Array Attributes

There is a close relationship between arrays and pointers in the C language. When passed as a parameter to a function, an array name is treated as a pointer to the first element of the array, as shown in the following example:

/* fragment */
extern void f1(char * p1);

void main(void)
    char chArray[MAXSIZE];


In a local call, you can use the pointer parameter to march through memory and examine the contents of other addresses:

/* dump memory (fragment) */
void fLocal1(char * pch1)
    int i;

    for (i = 0; i < MAXSIZE; i++)
       printf("%c ", *pch1++);

When a client passes a pointer to a remote procedure, the client stub transmits both the pointer and the data it points to. Unless the pointer is restricted to its corresponding data, all the client's memory must be transmitted with every remote call. By enforcing strong typing in the interface definition, MIDL limits client-stub processing to the data that corresponds to the specified pointer.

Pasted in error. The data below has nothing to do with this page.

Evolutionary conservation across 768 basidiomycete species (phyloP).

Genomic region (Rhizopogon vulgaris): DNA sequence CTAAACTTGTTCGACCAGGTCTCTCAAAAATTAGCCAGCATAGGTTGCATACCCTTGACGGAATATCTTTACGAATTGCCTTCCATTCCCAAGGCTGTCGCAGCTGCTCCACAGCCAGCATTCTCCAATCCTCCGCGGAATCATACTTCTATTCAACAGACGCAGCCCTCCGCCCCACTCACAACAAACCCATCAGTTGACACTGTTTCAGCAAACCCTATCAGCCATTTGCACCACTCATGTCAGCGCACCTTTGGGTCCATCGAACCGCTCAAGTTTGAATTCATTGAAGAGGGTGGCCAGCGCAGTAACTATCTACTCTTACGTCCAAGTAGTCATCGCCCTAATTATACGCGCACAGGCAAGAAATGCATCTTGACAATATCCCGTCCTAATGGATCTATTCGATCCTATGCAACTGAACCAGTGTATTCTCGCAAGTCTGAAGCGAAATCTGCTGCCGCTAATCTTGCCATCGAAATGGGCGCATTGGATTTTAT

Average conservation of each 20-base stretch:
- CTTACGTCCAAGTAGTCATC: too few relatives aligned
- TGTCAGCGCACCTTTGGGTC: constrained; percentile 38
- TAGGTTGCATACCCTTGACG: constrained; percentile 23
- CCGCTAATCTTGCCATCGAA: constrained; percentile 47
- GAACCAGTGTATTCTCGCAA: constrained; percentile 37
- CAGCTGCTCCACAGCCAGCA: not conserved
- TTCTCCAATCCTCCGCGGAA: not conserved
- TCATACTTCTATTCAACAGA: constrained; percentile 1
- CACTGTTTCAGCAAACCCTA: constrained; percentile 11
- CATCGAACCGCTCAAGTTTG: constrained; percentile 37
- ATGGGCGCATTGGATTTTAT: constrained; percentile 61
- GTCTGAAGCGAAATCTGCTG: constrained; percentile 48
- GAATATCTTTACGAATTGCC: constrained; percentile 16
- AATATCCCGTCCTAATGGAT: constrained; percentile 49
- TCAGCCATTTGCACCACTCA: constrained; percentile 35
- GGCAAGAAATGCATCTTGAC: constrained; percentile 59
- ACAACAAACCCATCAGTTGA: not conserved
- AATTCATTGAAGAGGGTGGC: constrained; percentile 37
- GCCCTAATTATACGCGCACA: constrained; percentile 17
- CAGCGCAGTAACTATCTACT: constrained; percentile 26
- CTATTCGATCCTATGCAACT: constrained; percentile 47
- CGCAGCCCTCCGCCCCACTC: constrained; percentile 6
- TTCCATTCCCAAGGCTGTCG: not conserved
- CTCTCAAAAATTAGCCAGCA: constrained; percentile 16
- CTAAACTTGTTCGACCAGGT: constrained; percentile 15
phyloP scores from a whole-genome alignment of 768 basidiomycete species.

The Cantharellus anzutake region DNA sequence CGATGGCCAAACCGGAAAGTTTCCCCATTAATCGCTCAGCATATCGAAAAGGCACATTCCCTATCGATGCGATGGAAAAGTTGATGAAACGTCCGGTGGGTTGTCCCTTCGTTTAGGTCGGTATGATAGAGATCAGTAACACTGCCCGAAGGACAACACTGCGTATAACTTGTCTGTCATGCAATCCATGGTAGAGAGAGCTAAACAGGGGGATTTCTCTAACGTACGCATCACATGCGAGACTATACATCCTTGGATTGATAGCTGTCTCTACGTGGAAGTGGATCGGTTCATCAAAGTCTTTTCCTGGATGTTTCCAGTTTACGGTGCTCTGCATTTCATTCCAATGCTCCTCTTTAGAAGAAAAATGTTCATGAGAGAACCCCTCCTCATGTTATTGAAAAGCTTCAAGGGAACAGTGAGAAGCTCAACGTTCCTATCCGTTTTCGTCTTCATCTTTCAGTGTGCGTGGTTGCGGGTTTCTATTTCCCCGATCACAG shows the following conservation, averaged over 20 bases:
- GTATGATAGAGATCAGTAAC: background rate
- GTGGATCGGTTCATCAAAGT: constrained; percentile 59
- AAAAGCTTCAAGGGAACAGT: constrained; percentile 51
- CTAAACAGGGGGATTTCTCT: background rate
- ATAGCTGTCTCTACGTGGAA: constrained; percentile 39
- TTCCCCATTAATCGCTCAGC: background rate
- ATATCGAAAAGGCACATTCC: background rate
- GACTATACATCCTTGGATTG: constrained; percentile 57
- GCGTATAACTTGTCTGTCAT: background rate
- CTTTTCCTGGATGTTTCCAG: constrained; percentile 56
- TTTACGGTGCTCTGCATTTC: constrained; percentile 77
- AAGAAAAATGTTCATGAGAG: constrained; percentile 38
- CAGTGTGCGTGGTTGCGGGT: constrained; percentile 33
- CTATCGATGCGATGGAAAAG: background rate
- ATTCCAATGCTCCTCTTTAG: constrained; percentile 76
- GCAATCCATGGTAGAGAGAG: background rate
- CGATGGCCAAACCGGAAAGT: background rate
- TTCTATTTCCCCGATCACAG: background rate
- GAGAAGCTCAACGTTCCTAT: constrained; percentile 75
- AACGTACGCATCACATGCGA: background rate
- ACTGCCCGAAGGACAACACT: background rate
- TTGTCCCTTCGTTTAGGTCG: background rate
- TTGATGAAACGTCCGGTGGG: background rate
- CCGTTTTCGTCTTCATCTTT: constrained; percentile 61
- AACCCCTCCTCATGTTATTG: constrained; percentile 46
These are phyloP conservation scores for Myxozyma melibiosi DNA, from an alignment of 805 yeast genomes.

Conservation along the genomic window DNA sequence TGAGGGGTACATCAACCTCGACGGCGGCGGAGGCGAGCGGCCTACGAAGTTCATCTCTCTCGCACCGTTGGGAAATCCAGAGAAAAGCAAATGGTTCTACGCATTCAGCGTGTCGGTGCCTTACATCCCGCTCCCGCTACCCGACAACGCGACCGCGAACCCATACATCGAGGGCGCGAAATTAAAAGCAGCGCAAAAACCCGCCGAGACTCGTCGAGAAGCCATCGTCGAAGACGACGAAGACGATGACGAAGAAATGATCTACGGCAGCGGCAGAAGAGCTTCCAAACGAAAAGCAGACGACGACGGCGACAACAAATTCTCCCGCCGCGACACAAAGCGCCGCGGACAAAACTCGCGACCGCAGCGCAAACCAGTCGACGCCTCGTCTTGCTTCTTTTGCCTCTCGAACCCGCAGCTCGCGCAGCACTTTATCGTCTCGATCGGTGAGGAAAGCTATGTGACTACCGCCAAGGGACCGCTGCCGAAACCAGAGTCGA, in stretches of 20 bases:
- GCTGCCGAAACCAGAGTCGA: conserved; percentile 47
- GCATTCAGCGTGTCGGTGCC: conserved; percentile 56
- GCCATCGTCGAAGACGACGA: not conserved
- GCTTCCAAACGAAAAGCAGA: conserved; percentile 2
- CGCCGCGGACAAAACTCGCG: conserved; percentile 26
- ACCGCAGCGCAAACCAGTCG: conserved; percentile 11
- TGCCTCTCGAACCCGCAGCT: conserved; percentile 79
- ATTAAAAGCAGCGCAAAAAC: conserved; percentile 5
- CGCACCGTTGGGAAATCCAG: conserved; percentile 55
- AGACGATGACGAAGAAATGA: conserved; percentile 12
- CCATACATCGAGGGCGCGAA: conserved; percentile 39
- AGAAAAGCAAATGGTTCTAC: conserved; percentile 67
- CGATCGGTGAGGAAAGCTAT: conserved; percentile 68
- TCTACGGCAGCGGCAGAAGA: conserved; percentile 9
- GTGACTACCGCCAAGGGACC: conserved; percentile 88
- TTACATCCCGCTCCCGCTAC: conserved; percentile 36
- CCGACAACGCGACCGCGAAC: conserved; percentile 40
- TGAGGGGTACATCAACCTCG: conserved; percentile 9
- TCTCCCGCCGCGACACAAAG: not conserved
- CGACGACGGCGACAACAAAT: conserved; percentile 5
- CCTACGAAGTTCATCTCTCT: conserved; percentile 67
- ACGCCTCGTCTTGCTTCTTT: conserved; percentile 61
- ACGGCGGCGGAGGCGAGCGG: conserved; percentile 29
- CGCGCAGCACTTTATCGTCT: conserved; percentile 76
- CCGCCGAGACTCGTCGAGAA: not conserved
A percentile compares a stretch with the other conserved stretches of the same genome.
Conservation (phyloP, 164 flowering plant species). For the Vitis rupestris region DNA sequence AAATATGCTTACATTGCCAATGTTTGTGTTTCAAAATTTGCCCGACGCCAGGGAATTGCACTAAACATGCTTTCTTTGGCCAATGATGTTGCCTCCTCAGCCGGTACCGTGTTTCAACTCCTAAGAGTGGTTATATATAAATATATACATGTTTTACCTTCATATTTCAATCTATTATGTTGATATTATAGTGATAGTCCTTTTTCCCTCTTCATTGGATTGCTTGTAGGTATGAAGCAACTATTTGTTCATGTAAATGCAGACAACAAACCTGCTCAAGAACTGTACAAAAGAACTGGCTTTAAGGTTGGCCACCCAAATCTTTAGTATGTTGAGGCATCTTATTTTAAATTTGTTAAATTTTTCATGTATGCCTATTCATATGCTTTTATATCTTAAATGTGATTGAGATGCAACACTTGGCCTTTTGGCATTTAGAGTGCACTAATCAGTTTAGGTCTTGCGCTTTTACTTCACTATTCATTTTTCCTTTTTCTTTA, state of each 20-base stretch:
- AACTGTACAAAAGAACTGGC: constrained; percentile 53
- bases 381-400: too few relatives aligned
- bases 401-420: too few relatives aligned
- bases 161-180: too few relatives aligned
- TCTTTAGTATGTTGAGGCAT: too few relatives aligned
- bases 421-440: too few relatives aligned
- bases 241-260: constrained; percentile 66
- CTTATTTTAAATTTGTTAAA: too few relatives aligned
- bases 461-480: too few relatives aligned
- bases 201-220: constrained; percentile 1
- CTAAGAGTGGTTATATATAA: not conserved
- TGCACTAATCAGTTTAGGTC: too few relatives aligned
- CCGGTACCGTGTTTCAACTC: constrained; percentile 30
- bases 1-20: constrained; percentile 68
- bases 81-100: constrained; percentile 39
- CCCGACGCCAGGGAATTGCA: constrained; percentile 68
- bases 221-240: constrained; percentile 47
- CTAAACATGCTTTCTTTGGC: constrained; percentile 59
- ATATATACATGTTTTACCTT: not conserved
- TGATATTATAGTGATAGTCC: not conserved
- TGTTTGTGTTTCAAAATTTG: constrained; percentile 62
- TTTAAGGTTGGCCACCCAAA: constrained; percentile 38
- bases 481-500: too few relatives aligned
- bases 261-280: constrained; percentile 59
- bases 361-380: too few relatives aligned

The size of the array and the range of array elements transmitted to the remote computer can be constant or variable. When these values are variable, and thus determined at run time, you must use attributes in the IDL file to specify how many array elements to transmit. The following MIDL attributes support array bounds.

[ first_is]Index of the first array element transmitted.0
[ last_is]Index of the last array element transmitted.-
[ length_is]Total number of array elements transmitted.-
[ max_is]Highest valid array index value.-
[ min_is]Lowest valid array index value.0
[ size_is]Total number of array elements allocated for the array.-


Note  The min_is attribute is not implemented in RPC. The minimum array index is always treated as zero.